My question was: how can the image dialogue with people? A Shopping Mall is abundant of visual impressions: how can art offer people something without demanding anything from them? My thoughts focused on the persons who would visit and work in the Mall, and I tried to imagine their motives, desires, expectations, joys and worries. In response to these questions I developed a series of creative concepts, some abstract, some figurative and others symbolic – but not one of them succeeded convincing me. They might have been well conceived but lacked the voice of the heart. Only slowly did I become aware of the true obstacle: what I was missing was not a better answer but a smarter question. Instead of thinking of the dialogue between image and people – would it not be more conclusive to focus on the dialogue between the people themselves? This shift of view and question led me to the idea of composing a Mandala that mirrors its own observers: an image of the community itself that, in the space below the Mandala, gathered in everyday life.

The Mandala exhibits five of the fundamental energies of a human community: (1) work and communal creation, (2) beliefs and shared values, (3) parties and celebrations, (4) interpersonal relations, and (5) the emphasis of the unique individuality of every member of the community.

How to design an image with a surface of 570 square meters?

The measurement and position of the ceiling constituted both an artistic and technical challenge that conditioned each other mutually. My work was expected to occupy the entire surface and integrate in its design also the glass dome. Additional defining factors were the materials, the functional integration, the sequence of work on this very large construction site, and the deadlines on this large construction site, and the deadlines according which all actors – architect, engineers, technicians, workers, operators and future shop tenants – had to synchronize their respective contributions.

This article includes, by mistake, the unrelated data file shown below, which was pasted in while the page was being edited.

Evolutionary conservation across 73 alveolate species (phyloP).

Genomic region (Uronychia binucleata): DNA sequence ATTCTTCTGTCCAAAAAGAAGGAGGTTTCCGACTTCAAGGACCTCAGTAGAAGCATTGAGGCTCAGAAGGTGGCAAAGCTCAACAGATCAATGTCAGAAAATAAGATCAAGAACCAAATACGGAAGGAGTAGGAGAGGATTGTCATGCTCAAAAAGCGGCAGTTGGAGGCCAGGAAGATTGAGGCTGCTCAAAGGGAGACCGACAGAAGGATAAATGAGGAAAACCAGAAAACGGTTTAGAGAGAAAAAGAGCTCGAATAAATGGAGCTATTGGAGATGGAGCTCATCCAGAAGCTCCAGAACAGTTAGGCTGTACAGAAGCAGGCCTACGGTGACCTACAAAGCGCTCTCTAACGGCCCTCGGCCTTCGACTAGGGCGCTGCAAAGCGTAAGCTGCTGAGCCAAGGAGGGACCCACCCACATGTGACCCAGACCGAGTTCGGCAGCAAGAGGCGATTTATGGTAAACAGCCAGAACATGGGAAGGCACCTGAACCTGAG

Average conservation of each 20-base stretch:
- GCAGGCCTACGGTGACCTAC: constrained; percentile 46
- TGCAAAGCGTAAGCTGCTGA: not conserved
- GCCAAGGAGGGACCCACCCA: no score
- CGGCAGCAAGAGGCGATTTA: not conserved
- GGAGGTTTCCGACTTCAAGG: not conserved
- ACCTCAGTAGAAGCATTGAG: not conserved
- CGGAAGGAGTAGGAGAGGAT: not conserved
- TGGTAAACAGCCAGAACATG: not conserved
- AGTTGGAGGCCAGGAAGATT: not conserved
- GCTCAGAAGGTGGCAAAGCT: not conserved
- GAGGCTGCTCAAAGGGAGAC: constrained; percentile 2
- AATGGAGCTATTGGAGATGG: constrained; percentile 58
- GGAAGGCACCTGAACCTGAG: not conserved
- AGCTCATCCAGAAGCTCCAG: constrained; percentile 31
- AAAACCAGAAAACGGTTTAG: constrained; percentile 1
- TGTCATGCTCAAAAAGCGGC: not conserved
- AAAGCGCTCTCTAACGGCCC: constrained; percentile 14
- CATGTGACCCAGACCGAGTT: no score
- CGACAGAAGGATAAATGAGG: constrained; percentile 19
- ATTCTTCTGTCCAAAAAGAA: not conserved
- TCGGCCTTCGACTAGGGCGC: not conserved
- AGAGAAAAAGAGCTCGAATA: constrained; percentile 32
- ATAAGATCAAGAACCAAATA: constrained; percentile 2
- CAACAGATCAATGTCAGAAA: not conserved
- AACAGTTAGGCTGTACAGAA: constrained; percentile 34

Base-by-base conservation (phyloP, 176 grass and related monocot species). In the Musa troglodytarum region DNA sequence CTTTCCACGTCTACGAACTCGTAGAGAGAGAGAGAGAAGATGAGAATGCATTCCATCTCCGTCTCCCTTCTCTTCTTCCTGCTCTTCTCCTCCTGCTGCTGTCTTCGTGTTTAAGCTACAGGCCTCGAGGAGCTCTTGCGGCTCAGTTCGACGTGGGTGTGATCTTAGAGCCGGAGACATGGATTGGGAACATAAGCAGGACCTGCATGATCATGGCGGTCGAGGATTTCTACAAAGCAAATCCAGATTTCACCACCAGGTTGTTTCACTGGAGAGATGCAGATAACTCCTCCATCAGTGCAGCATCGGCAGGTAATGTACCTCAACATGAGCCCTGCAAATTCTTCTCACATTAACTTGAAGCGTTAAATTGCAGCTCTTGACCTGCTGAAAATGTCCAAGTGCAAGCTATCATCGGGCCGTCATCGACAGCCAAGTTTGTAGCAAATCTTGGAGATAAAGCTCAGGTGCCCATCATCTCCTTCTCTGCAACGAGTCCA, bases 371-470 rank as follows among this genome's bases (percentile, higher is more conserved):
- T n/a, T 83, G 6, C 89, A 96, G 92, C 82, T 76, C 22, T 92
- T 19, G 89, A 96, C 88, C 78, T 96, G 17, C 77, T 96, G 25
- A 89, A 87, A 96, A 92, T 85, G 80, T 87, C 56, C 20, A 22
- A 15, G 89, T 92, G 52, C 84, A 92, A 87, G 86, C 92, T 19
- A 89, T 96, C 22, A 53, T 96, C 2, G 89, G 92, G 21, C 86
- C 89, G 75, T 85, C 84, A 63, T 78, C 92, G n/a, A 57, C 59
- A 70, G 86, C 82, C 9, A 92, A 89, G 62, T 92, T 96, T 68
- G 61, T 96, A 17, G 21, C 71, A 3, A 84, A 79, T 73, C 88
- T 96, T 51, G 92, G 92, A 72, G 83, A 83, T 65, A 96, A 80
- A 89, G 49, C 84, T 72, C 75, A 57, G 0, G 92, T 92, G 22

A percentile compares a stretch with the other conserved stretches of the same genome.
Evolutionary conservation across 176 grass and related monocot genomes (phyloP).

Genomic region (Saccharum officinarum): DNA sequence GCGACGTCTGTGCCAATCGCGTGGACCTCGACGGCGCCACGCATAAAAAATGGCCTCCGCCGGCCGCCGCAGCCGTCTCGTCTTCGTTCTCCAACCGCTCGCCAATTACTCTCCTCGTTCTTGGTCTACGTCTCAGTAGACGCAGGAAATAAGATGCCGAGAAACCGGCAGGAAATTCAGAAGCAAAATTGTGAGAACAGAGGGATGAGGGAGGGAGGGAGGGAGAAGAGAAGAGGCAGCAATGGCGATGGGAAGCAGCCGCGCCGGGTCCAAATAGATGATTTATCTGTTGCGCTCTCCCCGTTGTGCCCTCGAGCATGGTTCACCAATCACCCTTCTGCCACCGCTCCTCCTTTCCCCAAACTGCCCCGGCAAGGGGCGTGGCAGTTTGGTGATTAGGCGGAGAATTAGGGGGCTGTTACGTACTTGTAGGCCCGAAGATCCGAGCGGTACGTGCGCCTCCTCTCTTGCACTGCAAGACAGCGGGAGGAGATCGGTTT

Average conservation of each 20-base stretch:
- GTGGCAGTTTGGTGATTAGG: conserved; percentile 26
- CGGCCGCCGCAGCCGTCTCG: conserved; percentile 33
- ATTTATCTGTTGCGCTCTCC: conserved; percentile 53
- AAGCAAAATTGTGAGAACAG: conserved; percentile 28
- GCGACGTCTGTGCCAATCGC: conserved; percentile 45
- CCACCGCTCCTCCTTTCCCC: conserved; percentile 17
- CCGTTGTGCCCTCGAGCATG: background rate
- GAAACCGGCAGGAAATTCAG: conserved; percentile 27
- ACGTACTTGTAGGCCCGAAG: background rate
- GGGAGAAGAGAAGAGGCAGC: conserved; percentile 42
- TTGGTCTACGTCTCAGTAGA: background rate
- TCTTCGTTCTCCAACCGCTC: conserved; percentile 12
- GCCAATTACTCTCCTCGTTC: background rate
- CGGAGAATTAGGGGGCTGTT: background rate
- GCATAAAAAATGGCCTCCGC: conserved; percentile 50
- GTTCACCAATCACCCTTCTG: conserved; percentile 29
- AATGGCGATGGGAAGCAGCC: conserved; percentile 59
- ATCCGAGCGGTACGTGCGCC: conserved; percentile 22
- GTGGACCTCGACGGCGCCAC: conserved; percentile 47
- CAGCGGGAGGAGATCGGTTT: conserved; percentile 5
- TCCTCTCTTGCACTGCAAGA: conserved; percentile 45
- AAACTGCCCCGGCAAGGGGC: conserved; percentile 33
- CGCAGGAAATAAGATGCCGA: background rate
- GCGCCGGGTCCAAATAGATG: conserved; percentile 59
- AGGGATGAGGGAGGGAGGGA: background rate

I decided to create the original work by hand – colored pencils on paper – in a format of 80 by 80 centimeters, and enlarge it later. The precise management of scale was thus crucial: a face of the size of a small finger nail would measure 2 by 4 meters on the ceiling. The technical basis for the original art work was the architectural plan of the ceiling.

How to move from the drawing board up to the ceiling?

After its completion, the original art work was digitalized in a graphic studio in Buenos Aires. The digital image was revised artistically (by me) and technically (by the graphic expert) in order to reach the desired saturation, resolution and depth. During this phase I also made some adaptations regarding tones and shades, harmonizing the image with the color concept for the plaza Norte in general and the colors of the ground floor – mirror of the Mandala – in particular. On the basis of a topographical plan of the constructed ceiling, we then adjusted the image to the differences between plan and constructed reality.

According to a CAD puzzle plan provided by the architect, the image was divided into 144 pieces – each of individual size and dimension – that would later be assembled on the ceiling. For each piece we calculated an error margin of 1 mm and opened a separate electronic archive. The 144 archives were printed by a Madrid-based company and laser-cut to final size - again maintaining a margin of 1 mm - and transported to Jerez. There, the puzzle was mounted several months before inauguration while the heavy machines and cranes could still circulate inside the raw building. The Mobile was mounted several weeks later.

And the people?

I have visited the Shopping Mall twice after its inauguration, observed the visitors between 10:00 in the morning and 02:00 at night, spoken with the employees of the shops and restaurants of plaza Norte, and asked them for their and their customers’ reaction to the Mandala. The investor, the architect and I are quite content and, I believe, so are the people in the Mall.

Technical data of the Shopping Mall

Urban zone: 250.000 inhabitants
Zone of influence: 500,000 inhabitants
Annual visitor potential: 5.000.000 million people

Covered surface: 104,000 m2
Rental surface: 46,000 m2
Communal surface: 17,000 m2
Shops: 17,600 m2
Food, leisure and entertainment: 9,800 m2

Constructor: grupo Chamartín SA, Madrid
Architect: José Bercetche, L35, Madrid

Investor: UIR, Deutschland